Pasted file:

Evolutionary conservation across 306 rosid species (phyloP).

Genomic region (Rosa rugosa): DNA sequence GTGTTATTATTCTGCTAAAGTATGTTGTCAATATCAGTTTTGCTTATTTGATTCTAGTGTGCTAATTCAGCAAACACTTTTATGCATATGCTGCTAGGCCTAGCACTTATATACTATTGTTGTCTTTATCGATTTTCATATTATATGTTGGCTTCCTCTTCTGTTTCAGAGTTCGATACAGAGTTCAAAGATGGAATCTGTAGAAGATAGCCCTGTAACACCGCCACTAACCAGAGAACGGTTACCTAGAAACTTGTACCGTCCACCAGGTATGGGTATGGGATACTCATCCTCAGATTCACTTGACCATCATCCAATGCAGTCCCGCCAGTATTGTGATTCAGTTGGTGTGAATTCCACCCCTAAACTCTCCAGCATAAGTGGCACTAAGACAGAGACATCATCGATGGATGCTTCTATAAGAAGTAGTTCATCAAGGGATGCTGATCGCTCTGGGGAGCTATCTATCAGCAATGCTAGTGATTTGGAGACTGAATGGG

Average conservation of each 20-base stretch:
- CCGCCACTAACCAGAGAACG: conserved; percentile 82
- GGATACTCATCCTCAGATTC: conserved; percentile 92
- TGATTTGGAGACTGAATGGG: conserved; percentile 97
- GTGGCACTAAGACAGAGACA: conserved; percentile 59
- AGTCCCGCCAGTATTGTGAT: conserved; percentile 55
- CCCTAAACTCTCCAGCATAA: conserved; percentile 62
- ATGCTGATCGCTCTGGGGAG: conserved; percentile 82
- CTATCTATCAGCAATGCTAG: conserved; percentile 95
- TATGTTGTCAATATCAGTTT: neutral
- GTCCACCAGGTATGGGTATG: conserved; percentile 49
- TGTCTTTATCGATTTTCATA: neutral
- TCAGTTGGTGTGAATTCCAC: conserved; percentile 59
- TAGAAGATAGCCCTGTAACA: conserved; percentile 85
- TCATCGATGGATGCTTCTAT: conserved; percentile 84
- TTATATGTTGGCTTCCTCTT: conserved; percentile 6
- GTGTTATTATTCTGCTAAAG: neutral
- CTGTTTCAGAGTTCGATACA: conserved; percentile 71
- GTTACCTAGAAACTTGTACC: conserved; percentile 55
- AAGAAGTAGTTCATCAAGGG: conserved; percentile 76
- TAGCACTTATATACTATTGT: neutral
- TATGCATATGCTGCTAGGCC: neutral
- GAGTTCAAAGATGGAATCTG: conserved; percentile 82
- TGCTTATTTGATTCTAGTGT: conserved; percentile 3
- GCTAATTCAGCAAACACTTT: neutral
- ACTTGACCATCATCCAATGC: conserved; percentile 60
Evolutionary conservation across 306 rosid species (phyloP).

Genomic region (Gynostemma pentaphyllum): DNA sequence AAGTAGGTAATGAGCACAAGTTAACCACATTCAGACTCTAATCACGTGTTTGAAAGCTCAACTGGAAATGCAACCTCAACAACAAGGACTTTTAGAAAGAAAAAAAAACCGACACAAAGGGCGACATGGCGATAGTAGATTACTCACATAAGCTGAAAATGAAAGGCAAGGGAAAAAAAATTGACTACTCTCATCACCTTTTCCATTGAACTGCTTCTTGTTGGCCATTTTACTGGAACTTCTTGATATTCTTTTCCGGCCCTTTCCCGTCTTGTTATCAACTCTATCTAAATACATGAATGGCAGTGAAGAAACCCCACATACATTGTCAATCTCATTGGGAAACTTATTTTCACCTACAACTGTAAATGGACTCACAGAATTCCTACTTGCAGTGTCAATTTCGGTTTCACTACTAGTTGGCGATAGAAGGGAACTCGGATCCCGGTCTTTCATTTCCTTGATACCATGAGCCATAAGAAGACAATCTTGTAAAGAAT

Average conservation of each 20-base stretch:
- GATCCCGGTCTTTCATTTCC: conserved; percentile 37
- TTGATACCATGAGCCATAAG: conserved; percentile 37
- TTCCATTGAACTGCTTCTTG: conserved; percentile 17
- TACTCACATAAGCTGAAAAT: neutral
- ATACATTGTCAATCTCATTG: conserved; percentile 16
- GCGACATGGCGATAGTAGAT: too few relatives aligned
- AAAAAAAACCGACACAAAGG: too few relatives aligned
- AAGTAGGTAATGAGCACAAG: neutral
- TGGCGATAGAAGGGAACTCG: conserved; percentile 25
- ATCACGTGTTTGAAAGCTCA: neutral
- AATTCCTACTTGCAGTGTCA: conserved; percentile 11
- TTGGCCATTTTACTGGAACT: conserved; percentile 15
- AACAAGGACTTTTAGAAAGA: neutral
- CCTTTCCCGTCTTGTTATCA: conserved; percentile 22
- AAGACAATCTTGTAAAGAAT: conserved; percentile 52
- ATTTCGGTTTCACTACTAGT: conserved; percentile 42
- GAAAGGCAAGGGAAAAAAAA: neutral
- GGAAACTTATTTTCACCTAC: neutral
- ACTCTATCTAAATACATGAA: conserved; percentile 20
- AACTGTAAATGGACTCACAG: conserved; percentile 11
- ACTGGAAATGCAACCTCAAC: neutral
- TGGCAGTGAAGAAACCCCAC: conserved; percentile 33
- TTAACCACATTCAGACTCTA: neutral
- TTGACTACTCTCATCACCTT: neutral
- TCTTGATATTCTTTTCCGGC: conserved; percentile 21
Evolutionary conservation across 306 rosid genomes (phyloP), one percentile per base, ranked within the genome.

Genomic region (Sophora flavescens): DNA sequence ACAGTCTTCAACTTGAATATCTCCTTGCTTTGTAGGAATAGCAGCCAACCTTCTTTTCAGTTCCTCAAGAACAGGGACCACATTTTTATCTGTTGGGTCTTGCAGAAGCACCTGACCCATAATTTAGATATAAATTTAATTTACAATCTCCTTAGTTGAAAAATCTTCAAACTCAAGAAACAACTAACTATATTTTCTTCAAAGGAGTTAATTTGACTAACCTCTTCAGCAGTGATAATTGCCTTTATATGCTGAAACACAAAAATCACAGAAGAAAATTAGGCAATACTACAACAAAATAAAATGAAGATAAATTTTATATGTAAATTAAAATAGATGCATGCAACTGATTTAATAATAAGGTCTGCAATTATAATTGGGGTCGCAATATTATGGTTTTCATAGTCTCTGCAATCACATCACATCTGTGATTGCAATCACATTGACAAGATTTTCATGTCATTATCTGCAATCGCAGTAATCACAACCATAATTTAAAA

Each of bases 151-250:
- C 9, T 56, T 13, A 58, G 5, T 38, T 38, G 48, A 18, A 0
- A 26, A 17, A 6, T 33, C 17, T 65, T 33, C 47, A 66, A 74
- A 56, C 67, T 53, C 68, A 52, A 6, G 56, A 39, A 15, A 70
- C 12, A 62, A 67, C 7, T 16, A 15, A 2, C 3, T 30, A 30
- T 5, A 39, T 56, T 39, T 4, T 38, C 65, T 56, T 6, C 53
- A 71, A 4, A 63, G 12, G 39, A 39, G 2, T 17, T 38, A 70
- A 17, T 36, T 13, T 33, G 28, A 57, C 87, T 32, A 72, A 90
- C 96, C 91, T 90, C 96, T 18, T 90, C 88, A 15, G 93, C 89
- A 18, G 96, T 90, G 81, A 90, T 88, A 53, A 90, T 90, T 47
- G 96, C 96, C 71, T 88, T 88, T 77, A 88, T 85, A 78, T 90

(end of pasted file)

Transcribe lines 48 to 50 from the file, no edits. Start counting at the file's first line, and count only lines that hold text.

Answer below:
- GAAAGGCAAGGGAAAAAAAA: neutral
- GGAAACTTATTTTCACCTAC: neutral
- ACTCTATCTAAATACATGAA: conserved; percentile 20